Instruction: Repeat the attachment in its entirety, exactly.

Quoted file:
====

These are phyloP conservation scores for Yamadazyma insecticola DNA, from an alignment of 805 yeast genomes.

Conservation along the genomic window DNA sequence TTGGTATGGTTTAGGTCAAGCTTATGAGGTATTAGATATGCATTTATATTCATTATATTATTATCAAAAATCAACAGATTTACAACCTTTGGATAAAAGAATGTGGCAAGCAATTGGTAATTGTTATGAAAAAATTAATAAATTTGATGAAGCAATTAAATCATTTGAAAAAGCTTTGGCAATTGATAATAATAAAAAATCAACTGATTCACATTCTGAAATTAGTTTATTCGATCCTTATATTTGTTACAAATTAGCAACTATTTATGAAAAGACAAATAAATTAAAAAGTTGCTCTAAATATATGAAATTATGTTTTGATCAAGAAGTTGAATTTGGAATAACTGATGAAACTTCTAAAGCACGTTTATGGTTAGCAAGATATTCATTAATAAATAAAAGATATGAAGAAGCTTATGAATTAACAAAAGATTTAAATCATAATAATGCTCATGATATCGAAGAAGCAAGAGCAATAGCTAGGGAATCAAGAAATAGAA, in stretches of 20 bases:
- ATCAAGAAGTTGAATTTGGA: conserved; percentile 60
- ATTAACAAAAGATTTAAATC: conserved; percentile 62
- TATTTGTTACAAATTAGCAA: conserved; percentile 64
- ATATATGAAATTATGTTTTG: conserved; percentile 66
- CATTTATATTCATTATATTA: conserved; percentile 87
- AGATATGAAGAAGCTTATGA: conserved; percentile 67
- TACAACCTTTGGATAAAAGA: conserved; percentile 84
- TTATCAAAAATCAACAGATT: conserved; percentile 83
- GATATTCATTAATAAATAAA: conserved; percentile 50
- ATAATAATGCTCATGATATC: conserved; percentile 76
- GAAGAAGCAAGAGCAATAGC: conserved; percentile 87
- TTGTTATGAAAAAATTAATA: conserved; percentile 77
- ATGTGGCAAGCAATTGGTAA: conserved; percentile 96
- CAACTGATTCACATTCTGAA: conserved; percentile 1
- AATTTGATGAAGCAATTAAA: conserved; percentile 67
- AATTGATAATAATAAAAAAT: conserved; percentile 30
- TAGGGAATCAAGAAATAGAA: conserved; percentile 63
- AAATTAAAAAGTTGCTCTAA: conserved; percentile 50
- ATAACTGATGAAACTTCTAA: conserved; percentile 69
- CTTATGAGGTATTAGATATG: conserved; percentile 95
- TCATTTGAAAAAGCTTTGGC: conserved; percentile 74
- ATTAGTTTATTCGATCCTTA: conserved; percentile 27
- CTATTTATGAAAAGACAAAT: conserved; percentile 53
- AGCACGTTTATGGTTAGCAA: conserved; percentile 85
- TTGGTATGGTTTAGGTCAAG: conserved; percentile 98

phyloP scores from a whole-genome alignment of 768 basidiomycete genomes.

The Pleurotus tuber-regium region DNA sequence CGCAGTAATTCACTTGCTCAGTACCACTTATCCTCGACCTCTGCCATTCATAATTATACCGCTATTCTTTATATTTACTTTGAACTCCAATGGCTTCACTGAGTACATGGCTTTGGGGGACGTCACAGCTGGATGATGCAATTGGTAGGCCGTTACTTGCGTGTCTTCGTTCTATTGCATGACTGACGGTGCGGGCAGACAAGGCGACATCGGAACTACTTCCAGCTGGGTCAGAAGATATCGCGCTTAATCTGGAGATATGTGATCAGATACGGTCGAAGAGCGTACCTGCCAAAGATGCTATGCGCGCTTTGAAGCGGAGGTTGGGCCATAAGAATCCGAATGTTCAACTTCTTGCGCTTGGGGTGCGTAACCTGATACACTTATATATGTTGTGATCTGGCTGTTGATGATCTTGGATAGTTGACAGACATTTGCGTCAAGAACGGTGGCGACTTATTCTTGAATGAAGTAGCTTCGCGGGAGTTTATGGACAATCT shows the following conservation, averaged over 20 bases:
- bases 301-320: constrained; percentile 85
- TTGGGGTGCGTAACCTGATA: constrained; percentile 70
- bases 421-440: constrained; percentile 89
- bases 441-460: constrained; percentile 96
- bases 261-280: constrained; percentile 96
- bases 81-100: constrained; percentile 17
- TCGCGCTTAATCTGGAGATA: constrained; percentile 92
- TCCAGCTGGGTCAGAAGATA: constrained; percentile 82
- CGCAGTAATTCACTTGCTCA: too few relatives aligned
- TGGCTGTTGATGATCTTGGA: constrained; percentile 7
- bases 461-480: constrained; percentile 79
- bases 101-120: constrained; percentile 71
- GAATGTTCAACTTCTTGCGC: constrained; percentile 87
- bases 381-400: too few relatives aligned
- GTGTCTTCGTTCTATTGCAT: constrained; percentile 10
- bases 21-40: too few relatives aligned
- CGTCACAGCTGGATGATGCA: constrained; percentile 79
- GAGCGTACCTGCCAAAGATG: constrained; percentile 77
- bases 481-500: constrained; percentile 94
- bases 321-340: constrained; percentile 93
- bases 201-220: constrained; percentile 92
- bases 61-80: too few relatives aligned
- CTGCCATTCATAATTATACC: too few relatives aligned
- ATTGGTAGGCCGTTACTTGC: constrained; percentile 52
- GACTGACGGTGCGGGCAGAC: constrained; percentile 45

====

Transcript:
These are phyloP conservation scores for Yamadazyma insecticola DNA, from an alignment of 805 yeast genomes.

Conservation along the genomic window DNA sequence TTGGTATGGTTTAGGTCAAGCTTATGAGGTATTAGATATGCATTTATATTCATTATATTATTATCAAAAATCAACAGATTTACAACCTTTGGATAAAAGAATGTGGCAAGCAATTGGTAATTGTTATGAAAAAATTAATAAATTTGATGAAGCAATTAAATCATTTGAAAAAGCTTTGGCAATTGATAATAATAAAAAATCAACTGATTCACATTCTGAAATTAGTTTATTCGATCCTTATATTTGTTACAAATTAGCAACTATTTATGAAAAGACAAATAAATTAAAAAGTTGCTCTAAATATATGAAATTATGTTTTGATCAAGAAGTTGAATTTGGAATAACTGATGAAACTTCTAAAGCACGTTTATGGTTAGCAAGATATTCATTAATAAATAAAAGATATGAAGAAGCTTATGAATTAACAAAAGATTTAAATCATAATAATGCTCATGATATCGAAGAAGCAAGAGCAATAGCTAGGGAATCAAGAAATAGAA, in stretches of 20 bases:
- ATCAAGAAGTTGAATTTGGA: conserved; percentile 60
- ATTAACAAAAGATTTAAATC: conserved; percentile 62
- TATTTGTTACAAATTAGCAA: conserved; percentile 64
- ATATATGAAATTATGTTTTG: conserved; percentile 66
- CATTTATATTCATTATATTA: conserved; percentile 87
- AGATATGAAGAAGCTTATGA: conserved; percentile 67
- TACAACCTTTGGATAAAAGA: conserved; percentile 84
- TTATCAAAAATCAACAGATT: conserved; percentile 83
- GATATTCATTAATAAATAAA: conserved; percentile 50
- ATAATAATGCTCATGATATC: conserved; percentile 76
- GAAGAAGCAAGAGCAATAGC: conserved; percentile 87
- TTGTTATGAAAAAATTAATA: conserved; percentile 77
- ATGTGGCAAGCAATTGGTAA: conserved; percentile 96
- CAACTGATTCACATTCTGAA: conserved; percentile 1
- AATTTGATGAAGCAATTAAA: conserved; percentile 67
- AATTGATAATAATAAAAAAT: conserved; percentile 30
- TAGGGAATCAAGAAATAGAA: conserved; percentile 63
- AAATTAAAAAGTTGCTCTAA: conserved; percentile 50
- ATAACTGATGAAACTTCTAA: conserved; percentile 69
- CTTATGAGGTATTAGATATG: conserved; percentile 95
- TCATTTGAAAAAGCTTTGGC: conserved; percentile 74
- ATTAGTTTATTCGATCCTTA: conserved; percentile 27
- CTATTTATGAAAAGACAAAT: conserved; percentile 53
- AGCACGTTTATGGTTAGCAA: conserved; percentile 85
- TTGGTATGGTTTAGGTCAAG: conserved; percentile 98

phyloP scores from a whole-genome alignment of 768 basidiomycete genomes.

The Pleurotus tuber-regium region DNA sequence CGCAGTAATTCACTTGCTCAGTACCACTTATCCTCGACCTCTGCCATTCATAATTATACCGCTATTCTTTATATTTACTTTGAACTCCAATGGCTTCACTGAGTACATGGCTTTGGGGGACGTCACAGCTGGATGATGCAATTGGTAGGCCGTTACTTGCGTGTCTTCGTTCTATTGCATGACTGACGGTGCGGGCAGACAAGGCGACATCGGAACTACTTCCAGCTGGGTCAGAAGATATCGCGCTTAATCTGGAGATATGTGATCAGATACGGTCGAAGAGCGTACCTGCCAAAGATGCTATGCGCGCTTTGAAGCGGAGGTTGGGCCATAAGAATCCGAATGTTCAACTTCTTGCGCTTGGGGTGCGTAACCTGATACACTTATATATGTTGTGATCTGGCTGTTGATGATCTTGGATAGTTGACAGACATTTGCGTCAAGAACGGTGGCGACTTATTCTTGAATGAAGTAGCTTCGCGGGAGTTTATGGACAATCT shows the following conservation, averaged over 20 bases:
- bases 301-320: constrained; percentile 85
- TTGGGGTGCGTAACCTGATA: constrained; percentile 70
- bases 421-440: constrained; percentile 89
- bases 441-460: constrained; percentile 96
- bases 261-280: constrained; percentile 96
- bases 81-100: constrained; percentile 17
- TCGCGCTTAATCTGGAGATA: constrained; percentile 92
- TCCAGCTGGGTCAGAAGATA: constrained; percentile 82
- CGCAGTAATTCACTTGCTCA: too few relatives aligned
- TGGCTGTTGATGATCTTGGA: constrained; percentile 7
- bases 461-480: constrained; percentile 79
- bases 101-120: constrained; percentile 71
- GAATGTTCAACTTCTTGCGC: constrained; percentile 87
- bases 381-400: too few relatives aligned
- GTGTCTTCGTTCTATTGCAT: constrained; percentile 10
- bases 21-40: too few relatives aligned
- CGTCACAGCTGGATGATGCA: constrained; percentile 79
- GAGCGTACCTGCCAAAGATG: constrained; percentile 77
- bases 481-500: constrained; percentile 94
- bases 321-340: constrained; percentile 93
- bases 201-220: constrained; percentile 92
- bases 61-80: too few relatives aligned
- CTGCCATTCATAATTATACC: too few relatives aligned
- ATTGGTAGGCCGTTACTTGC: constrained; percentile 52
- GACTGACGGTGCGGGCAGAC: constrained; percentile 45